When we did take the stage I felt an odd kind of relief. Now it was just the four of us, exchanging looks, and doing what we knew how to do. We were on a wireless system to allow us to roam freely over the large stage, but Ziggy stuck close by me much of the show, and once or twice we got into a knot with Bart near the front. Later, while watching the videotape of it, I thought it obvious we were used to playing in a much smaller area, but at the time I wasn’t bothered. It felt right to be there together, the music passing back and forth among us with little looks and smiles. Ziggy danced in circles around me and we leaned on one another, back to back, sweat and heat mixing. And then our short little opening set was over, and we trooped off backstage to get clapped on the back some more and shake more hands. The gladhanding was less painful this time. A driver took us to the hotel while MNB was onstage. The party hadn’t started there yet.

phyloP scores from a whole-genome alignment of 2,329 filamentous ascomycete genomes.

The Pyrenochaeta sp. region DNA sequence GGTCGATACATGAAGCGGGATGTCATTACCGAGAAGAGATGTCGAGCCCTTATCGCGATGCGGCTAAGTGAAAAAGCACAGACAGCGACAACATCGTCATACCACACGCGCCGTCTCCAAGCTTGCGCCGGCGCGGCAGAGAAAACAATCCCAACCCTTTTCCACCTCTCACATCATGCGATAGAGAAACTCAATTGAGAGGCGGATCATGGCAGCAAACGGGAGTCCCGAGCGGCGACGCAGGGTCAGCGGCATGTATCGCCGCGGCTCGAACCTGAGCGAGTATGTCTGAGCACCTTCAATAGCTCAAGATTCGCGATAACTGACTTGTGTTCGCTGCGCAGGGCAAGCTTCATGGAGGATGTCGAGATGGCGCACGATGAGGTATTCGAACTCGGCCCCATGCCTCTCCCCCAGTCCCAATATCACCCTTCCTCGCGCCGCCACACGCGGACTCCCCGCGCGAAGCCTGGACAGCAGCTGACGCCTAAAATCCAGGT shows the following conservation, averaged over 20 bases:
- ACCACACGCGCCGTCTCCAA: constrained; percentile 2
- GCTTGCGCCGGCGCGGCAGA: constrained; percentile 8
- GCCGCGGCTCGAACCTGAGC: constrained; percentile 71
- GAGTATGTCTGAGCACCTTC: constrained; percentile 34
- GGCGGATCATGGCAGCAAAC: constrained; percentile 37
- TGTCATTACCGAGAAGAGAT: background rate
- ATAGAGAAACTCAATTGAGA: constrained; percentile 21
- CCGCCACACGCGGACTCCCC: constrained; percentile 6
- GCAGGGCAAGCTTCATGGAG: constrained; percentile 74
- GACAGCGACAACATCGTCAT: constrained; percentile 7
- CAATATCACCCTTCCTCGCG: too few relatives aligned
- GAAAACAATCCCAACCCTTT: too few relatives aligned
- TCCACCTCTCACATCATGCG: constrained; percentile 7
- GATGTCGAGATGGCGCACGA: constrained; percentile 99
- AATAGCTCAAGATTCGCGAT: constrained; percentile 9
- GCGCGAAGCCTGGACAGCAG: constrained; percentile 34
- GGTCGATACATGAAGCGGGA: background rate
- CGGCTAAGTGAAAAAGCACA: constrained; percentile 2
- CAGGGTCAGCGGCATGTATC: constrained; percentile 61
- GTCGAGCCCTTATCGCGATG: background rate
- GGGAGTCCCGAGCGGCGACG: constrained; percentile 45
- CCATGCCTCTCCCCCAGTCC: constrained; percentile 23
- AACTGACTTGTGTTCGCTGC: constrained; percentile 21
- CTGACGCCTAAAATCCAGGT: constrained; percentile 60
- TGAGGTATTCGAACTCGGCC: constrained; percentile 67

When the party did start, it was mostly a blur to me. At first I had the tail end of my performance high, and then I had a little bit of shakes as I began to crash. Booze (and Pepsi) was flowing freely among a California-clad crowd of what might have been executives and fashion models and who knows what, or might have just been people who dressed and acted like them. Most of the attention was on MNB, so I just floated between the bar and the hors d’oeuvres, smiling at random people. Bart and Michelle had sat down in a corner and seemed content to stay there. I saw Michelle shake hands with someone and then nestle closer to Bart. That’s when I thought to wonder where Ziggy had gotten himself off to. He was probably boffing Carmen in their hotel room, I decided, but then I saw Carmen in a group conversation with some of the guys from MNB. He was nowhere in sight.